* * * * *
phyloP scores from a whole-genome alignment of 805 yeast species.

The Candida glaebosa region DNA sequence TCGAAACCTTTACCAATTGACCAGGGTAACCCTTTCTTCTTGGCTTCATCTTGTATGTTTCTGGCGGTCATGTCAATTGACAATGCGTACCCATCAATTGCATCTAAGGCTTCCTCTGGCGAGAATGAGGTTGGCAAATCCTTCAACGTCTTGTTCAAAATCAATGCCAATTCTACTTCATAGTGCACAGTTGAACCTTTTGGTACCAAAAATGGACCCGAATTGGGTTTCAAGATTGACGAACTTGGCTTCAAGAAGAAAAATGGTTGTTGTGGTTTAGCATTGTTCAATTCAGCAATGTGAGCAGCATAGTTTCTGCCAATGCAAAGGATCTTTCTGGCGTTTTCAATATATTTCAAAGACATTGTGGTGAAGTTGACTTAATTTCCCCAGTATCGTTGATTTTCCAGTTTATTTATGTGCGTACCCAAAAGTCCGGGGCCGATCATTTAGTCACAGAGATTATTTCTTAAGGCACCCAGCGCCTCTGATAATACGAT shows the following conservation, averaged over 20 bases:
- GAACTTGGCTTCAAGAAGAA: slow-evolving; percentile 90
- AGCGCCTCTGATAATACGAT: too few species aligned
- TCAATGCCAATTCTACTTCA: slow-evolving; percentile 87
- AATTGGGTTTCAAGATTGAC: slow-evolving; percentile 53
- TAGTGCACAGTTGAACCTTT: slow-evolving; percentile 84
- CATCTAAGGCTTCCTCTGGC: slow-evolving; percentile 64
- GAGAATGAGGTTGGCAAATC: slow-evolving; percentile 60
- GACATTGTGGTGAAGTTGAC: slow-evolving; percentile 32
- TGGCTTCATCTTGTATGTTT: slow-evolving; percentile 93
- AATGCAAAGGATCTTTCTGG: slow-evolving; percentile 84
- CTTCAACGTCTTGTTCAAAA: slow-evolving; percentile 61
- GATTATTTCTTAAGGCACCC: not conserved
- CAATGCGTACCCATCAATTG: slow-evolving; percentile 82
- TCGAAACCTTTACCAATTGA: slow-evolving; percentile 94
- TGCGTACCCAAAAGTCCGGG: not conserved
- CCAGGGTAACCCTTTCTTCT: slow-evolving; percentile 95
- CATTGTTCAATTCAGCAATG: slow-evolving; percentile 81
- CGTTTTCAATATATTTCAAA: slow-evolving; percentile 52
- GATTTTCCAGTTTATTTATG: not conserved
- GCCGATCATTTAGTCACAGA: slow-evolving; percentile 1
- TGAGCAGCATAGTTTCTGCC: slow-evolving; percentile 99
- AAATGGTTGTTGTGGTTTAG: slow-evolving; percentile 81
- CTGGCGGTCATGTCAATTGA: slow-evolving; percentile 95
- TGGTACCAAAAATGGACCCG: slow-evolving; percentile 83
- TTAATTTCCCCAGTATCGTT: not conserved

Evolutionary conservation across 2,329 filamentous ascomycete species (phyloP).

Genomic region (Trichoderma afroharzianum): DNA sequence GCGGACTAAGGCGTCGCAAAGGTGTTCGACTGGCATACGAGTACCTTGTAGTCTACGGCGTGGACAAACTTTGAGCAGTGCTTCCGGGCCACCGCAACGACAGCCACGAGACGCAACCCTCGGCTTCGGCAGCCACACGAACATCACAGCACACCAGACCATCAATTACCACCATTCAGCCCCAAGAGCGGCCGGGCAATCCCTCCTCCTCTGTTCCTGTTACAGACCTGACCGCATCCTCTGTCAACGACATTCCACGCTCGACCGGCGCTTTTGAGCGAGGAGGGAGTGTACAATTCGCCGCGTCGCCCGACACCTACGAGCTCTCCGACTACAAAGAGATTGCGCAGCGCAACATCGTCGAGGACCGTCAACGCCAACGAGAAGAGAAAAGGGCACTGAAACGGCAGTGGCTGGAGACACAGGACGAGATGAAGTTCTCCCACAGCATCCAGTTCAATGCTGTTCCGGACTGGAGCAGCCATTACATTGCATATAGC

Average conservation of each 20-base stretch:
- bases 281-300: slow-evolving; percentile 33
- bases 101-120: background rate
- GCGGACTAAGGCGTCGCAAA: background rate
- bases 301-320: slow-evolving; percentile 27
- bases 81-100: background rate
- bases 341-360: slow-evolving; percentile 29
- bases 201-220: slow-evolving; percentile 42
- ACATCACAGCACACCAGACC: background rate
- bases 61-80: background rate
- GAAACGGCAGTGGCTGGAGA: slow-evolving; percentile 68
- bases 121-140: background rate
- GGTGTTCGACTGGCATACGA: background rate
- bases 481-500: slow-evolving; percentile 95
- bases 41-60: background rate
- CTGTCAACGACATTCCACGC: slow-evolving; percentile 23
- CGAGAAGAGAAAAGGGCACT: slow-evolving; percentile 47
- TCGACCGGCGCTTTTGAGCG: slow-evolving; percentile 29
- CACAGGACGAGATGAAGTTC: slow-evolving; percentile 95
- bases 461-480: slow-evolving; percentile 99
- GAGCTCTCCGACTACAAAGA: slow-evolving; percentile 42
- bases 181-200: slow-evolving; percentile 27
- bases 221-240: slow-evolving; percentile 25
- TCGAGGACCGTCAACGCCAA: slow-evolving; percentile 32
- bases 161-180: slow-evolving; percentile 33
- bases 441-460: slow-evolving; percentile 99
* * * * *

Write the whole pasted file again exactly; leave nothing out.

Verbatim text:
phyloP scores from a whole-genome alignment of 805 yeast species.

The Candida glaebosa region DNA sequence TCGAAACCTTTACCAATTGACCAGGGTAACCCTTTCTTCTTGGCTTCATCTTGTATGTTTCTGGCGGTCATGTCAATTGACAATGCGTACCCATCAATTGCATCTAAGGCTTCCTCTGGCGAGAATGAGGTTGGCAAATCCTTCAACGTCTTGTTCAAAATCAATGCCAATTCTACTTCATAGTGCACAGTTGAACCTTTTGGTACCAAAAATGGACCCGAATTGGGTTTCAAGATTGACGAACTTGGCTTCAAGAAGAAAAATGGTTGTTGTGGTTTAGCATTGTTCAATTCAGCAATGTGAGCAGCATAGTTTCTGCCAATGCAAAGGATCTTTCTGGCGTTTTCAATATATTTCAAAGACATTGTGGTGAAGTTGACTTAATTTCCCCAGTATCGTTGATTTTCCAGTTTATTTATGTGCGTACCCAAAAGTCCGGGGCCGATCATTTAGTCACAGAGATTATTTCTTAAGGCACCCAGCGCCTCTGATAATACGAT shows the following conservation, averaged over 20 bases:
- GAACTTGGCTTCAAGAAGAA: slow-evolving; percentile 90
- AGCGCCTCTGATAATACGAT: too few species aligned
- TCAATGCCAATTCTACTTCA: slow-evolving; percentile 87
- AATTGGGTTTCAAGATTGAC: slow-evolving; percentile 53
- TAGTGCACAGTTGAACCTTT: slow-evolving; percentile 84
- CATCTAAGGCTTCCTCTGGC: slow-evolving; percentile 64
- GAGAATGAGGTTGGCAAATC: slow-evolving; percentile 60
- GACATTGTGGTGAAGTTGAC: slow-evolving; percentile 32
- TGGCTTCATCTTGTATGTTT: slow-evolving; percentile 93
- AATGCAAAGGATCTTTCTGG: slow-evolving; percentile 84
- CTTCAACGTCTTGTTCAAAA: slow-evolving; percentile 61
- GATTATTTCTTAAGGCACCC: not conserved
- CAATGCGTACCCATCAATTG: slow-evolving; percentile 82
- TCGAAACCTTTACCAATTGA: slow-evolving; percentile 94
- TGCGTACCCAAAAGTCCGGG: not conserved
- CCAGGGTAACCCTTTCTTCT: slow-evolving; percentile 95
- CATTGTTCAATTCAGCAATG: slow-evolving; percentile 81
- CGTTTTCAATATATTTCAAA: slow-evolving; percentile 52
- GATTTTCCAGTTTATTTATG: not conserved
- GCCGATCATTTAGTCACAGA: slow-evolving; percentile 1
- TGAGCAGCATAGTTTCTGCC: slow-evolving; percentile 99
- AAATGGTTGTTGTGGTTTAG: slow-evolving; percentile 81
- CTGGCGGTCATGTCAATTGA: slow-evolving; percentile 95
- TGGTACCAAAAATGGACCCG: slow-evolving; percentile 83
- TTAATTTCCCCAGTATCGTT: not conserved

Evolutionary conservation across 2,329 filamentous ascomycete species (phyloP).

Genomic region (Trichoderma afroharzianum): DNA sequence GCGGACTAAGGCGTCGCAAAGGTGTTCGACTGGCATACGAGTACCTTGTAGTCTACGGCGTGGACAAACTTTGAGCAGTGCTTCCGGGCCACCGCAACGACAGCCACGAGACGCAACCCTCGGCTTCGGCAGCCACACGAACATCACAGCACACCAGACCATCAATTACCACCATTCAGCCCCAAGAGCGGCCGGGCAATCCCTCCTCCTCTGTTCCTGTTACAGACCTGACCGCATCCTCTGTCAACGACATTCCACGCTCGACCGGCGCTTTTGAGCGAGGAGGGAGTGTACAATTCGCCGCGTCGCCCGACACCTACGAGCTCTCCGACTACAAAGAGATTGCGCAGCGCAACATCGTCGAGGACCGTCAACGCCAACGAGAAGAGAAAAGGGCACTGAAACGGCAGTGGCTGGAGACACAGGACGAGATGAAGTTCTCCCACAGCATCCAGTTCAATGCTGTTCCGGACTGGAGCAGCCATTACATTGCATATAGC

Average conservation of each 20-base stretch:
- bases 281-300: slow-evolving; percentile 33
- bases 101-120: background rate
- GCGGACTAAGGCGTCGCAAA: background rate
- bases 301-320: slow-evolving; percentile 27
- bases 81-100: background rate
- bases 341-360: slow-evolving; percentile 29
- bases 201-220: slow-evolving; percentile 42
- ACATCACAGCACACCAGACC: background rate
- bases 61-80: background rate
- GAAACGGCAGTGGCTGGAGA: slow-evolving; percentile 68
- bases 121-140: background rate
- GGTGTTCGACTGGCATACGA: background rate
- bases 481-500: slow-evolving; percentile 95
- bases 41-60: background rate
- CTGTCAACGACATTCCACGC: slow-evolving; percentile 23
- CGAGAAGAGAAAAGGGCACT: slow-evolving; percentile 47
- TCGACCGGCGCTTTTGAGCG: slow-evolving; percentile 29
- CACAGGACGAGATGAAGTTC: slow-evolving; percentile 95
- bases 461-480: slow-evolving; percentile 99
- GAGCTCTCCGACTACAAAGA: slow-evolving; percentile 42
- bases 181-200: slow-evolving; percentile 27
- bases 221-240: slow-evolving; percentile 25
- TCGAGGACCGTCAACGCCAA: slow-evolving; percentile 32
- bases 161-180: slow-evolving; percentile 33
- bases 441-460: slow-evolving; percentile 99